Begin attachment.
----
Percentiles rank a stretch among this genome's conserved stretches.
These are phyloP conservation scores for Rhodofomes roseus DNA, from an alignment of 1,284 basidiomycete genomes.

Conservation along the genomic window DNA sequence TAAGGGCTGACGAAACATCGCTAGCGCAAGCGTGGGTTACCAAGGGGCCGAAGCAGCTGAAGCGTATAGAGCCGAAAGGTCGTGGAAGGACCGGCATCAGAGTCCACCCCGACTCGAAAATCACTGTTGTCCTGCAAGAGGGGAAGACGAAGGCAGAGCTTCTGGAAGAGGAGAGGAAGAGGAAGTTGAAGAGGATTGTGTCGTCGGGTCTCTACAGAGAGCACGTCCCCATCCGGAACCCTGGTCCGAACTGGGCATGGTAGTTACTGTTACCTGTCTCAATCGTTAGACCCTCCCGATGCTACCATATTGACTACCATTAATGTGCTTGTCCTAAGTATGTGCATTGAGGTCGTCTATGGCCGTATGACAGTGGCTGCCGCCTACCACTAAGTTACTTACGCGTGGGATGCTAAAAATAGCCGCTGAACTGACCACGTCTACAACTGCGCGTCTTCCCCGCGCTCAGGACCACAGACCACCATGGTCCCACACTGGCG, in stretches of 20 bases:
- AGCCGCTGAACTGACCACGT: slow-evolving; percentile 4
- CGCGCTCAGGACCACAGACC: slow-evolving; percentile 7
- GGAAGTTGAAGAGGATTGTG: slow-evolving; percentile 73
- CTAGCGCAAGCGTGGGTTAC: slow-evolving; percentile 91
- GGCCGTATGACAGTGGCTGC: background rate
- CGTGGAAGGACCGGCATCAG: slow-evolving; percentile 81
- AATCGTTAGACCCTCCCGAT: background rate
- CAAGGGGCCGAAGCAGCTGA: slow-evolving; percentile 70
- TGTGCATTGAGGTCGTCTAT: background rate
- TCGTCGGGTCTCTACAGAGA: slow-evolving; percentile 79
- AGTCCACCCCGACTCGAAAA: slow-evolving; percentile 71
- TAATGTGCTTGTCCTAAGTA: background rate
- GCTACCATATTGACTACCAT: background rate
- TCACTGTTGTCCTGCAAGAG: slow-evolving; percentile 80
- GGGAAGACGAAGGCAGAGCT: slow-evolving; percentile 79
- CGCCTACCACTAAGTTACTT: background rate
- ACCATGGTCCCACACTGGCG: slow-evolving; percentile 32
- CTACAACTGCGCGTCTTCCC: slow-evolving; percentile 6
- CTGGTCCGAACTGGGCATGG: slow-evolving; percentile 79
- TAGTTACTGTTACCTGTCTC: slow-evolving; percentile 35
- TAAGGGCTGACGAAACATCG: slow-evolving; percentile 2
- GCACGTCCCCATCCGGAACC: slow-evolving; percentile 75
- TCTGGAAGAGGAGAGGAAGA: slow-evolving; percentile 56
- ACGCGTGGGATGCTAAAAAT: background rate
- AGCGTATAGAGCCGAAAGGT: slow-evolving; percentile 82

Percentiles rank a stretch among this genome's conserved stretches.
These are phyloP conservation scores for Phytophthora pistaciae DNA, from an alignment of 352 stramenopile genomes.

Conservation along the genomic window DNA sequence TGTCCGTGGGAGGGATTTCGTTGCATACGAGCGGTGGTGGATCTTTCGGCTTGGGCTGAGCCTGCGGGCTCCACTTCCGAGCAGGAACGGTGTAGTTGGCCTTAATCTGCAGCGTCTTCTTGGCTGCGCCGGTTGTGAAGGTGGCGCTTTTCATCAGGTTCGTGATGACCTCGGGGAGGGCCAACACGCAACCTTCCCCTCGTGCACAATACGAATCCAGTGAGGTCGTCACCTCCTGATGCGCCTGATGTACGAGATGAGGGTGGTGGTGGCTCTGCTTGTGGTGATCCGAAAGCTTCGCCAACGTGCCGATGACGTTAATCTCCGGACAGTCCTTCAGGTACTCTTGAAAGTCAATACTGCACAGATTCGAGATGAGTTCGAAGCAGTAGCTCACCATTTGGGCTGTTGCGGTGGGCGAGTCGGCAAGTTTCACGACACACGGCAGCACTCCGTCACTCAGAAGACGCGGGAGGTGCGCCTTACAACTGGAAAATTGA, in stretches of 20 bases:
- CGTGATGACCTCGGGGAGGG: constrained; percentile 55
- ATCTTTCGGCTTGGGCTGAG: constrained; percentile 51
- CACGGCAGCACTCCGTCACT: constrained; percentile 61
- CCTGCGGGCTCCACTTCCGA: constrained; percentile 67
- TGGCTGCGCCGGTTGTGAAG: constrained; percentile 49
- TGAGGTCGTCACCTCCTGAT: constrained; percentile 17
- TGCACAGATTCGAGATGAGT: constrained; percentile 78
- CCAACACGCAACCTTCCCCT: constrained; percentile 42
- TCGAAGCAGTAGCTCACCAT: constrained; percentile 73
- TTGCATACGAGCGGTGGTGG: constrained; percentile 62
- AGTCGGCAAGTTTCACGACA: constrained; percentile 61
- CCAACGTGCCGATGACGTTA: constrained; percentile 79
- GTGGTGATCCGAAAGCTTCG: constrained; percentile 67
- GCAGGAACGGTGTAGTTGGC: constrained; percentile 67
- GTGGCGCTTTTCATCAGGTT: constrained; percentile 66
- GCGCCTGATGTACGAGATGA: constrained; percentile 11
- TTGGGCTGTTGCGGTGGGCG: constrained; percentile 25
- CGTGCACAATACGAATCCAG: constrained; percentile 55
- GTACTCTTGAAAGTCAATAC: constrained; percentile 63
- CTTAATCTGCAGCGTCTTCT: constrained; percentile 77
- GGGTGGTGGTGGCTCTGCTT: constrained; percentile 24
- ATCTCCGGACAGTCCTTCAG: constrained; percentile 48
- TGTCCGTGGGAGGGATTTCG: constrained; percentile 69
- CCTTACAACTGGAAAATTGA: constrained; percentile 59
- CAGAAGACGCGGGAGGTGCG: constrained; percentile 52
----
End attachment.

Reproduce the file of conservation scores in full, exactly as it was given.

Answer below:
Percentiles rank a stretch among this genome's conserved stretches.
These are phyloP conservation scores for Rhodofomes roseus DNA, from an alignment of 1,284 basidiomycete genomes.

Conservation along the genomic window DNA sequence TAAGGGCTGACGAAACATCGCTAGCGCAAGCGTGGGTTACCAAGGGGCCGAAGCAGCTGAAGCGTATAGAGCCGAAAGGTCGTGGAAGGACCGGCATCAGAGTCCACCCCGACTCGAAAATCACTGTTGTCCTGCAAGAGGGGAAGACGAAGGCAGAGCTTCTGGAAGAGGAGAGGAAGAGGAAGTTGAAGAGGATTGTGTCGTCGGGTCTCTACAGAGAGCACGTCCCCATCCGGAACCCTGGTCCGAACTGGGCATGGTAGTTACTGTTACCTGTCTCAATCGTTAGACCCTCCCGATGCTACCATATTGACTACCATTAATGTGCTTGTCCTAAGTATGTGCATTGAGGTCGTCTATGGCCGTATGACAGTGGCTGCCGCCTACCACTAAGTTACTTACGCGTGGGATGCTAAAAATAGCCGCTGAACTGACCACGTCTACAACTGCGCGTCTTCCCCGCGCTCAGGACCACAGACCACCATGGTCCCACACTGGCG, in stretches of 20 bases:
- AGCCGCTGAACTGACCACGT: slow-evolving; percentile 4
- CGCGCTCAGGACCACAGACC: slow-evolving; percentile 7
- GGAAGTTGAAGAGGATTGTG: slow-evolving; percentile 73
- CTAGCGCAAGCGTGGGTTAC: slow-evolving; percentile 91
- GGCCGTATGACAGTGGCTGC: background rate
- CGTGGAAGGACCGGCATCAG: slow-evolving; percentile 81
- AATCGTTAGACCCTCCCGAT: background rate
- CAAGGGGCCGAAGCAGCTGA: slow-evolving; percentile 70
- TGTGCATTGAGGTCGTCTAT: background rate
- TCGTCGGGTCTCTACAGAGA: slow-evolving; percentile 79
- AGTCCACCCCGACTCGAAAA: slow-evolving; percentile 71
- TAATGTGCTTGTCCTAAGTA: background rate
- GCTACCATATTGACTACCAT: background rate
- TCACTGTTGTCCTGCAAGAG: slow-evolving; percentile 80
- GGGAAGACGAAGGCAGAGCT: slow-evolving; percentile 79
- CGCCTACCACTAAGTTACTT: background rate
- ACCATGGTCCCACACTGGCG: slow-evolving; percentile 32
- CTACAACTGCGCGTCTTCCC: slow-evolving; percentile 6
- CTGGTCCGAACTGGGCATGG: slow-evolving; percentile 79
- TAGTTACTGTTACCTGTCTC: slow-evolving; percentile 35
- TAAGGGCTGACGAAACATCG: slow-evolving; percentile 2
- GCACGTCCCCATCCGGAACC: slow-evolving; percentile 75
- TCTGGAAGAGGAGAGGAAGA: slow-evolving; percentile 56
- ACGCGTGGGATGCTAAAAAT: background rate
- AGCGTATAGAGCCGAAAGGT: slow-evolving; percentile 82

Percentiles rank a stretch among this genome's conserved stretches.
These are phyloP conservation scores for Phytophthora pistaciae DNA, from an alignment of 352 stramenopile genomes.

Conservation along the genomic window DNA sequence TGTCCGTGGGAGGGATTTCGTTGCATACGAGCGGTGGTGGATCTTTCGGCTTGGGCTGAGCCTGCGGGCTCCACTTCCGAGCAGGAACGGTGTAGTTGGCCTTAATCTGCAGCGTCTTCTTGGCTGCGCCGGTTGTGAAGGTGGCGCTTTTCATCAGGTTCGTGATGACCTCGGGGAGGGCCAACACGCAACCTTCCCCTCGTGCACAATACGAATCCAGTGAGGTCGTCACCTCCTGATGCGCCTGATGTACGAGATGAGGGTGGTGGTGGCTCTGCTTGTGGTGATCCGAAAGCTTCGCCAACGTGCCGATGACGTTAATCTCCGGACAGTCCTTCAGGTACTCTTGAAAGTCAATACTGCACAGATTCGAGATGAGTTCGAAGCAGTAGCTCACCATTTGGGCTGTTGCGGTGGGCGAGTCGGCAAGTTTCACGACACACGGCAGCACTCCGTCACTCAGAAGACGCGGGAGGTGCGCCTTACAACTGGAAAATTGA, in stretches of 20 bases:
- CGTGATGACCTCGGGGAGGG: constrained; percentile 55
- ATCTTTCGGCTTGGGCTGAG: constrained; percentile 51
- CACGGCAGCACTCCGTCACT: constrained; percentile 61
- CCTGCGGGCTCCACTTCCGA: constrained; percentile 67
- TGGCTGCGCCGGTTGTGAAG: constrained; percentile 49
- TGAGGTCGTCACCTCCTGAT: constrained; percentile 17
- TGCACAGATTCGAGATGAGT: constrained; percentile 78
- CCAACACGCAACCTTCCCCT: constrained; percentile 42
- TCGAAGCAGTAGCTCACCAT: constrained; percentile 73
- TTGCATACGAGCGGTGGTGG: constrained; percentile 62
- AGTCGGCAAGTTTCACGACA: constrained; percentile 61
- CCAACGTGCCGATGACGTTA: constrained; percentile 79
- GTGGTGATCCGAAAGCTTCG: constrained; percentile 67
- GCAGGAACGGTGTAGTTGGC: constrained; percentile 67
- GTGGCGCTTTTCATCAGGTT: constrained; percentile 66
- GCGCCTGATGTACGAGATGA: constrained; percentile 11
- TTGGGCTGTTGCGGTGGGCG: constrained; percentile 25
- CGTGCACAATACGAATCCAG: constrained; percentile 55
- GTACTCTTGAAAGTCAATAC: constrained; percentile 63
- CTTAATCTGCAGCGTCTTCT: constrained; percentile 77
- GGGTGGTGGTGGCTCTGCTT: constrained; percentile 24
- ATCTCCGGACAGTCCTTCAG: constrained; percentile 48
- TGTCCGTGGGAGGGATTTCG: constrained; percentile 69
- CCTTACAACTGGAAAATTGA: constrained; percentile 59
- CAGAAGACGCGGGAGGTGCG: constrained; percentile 52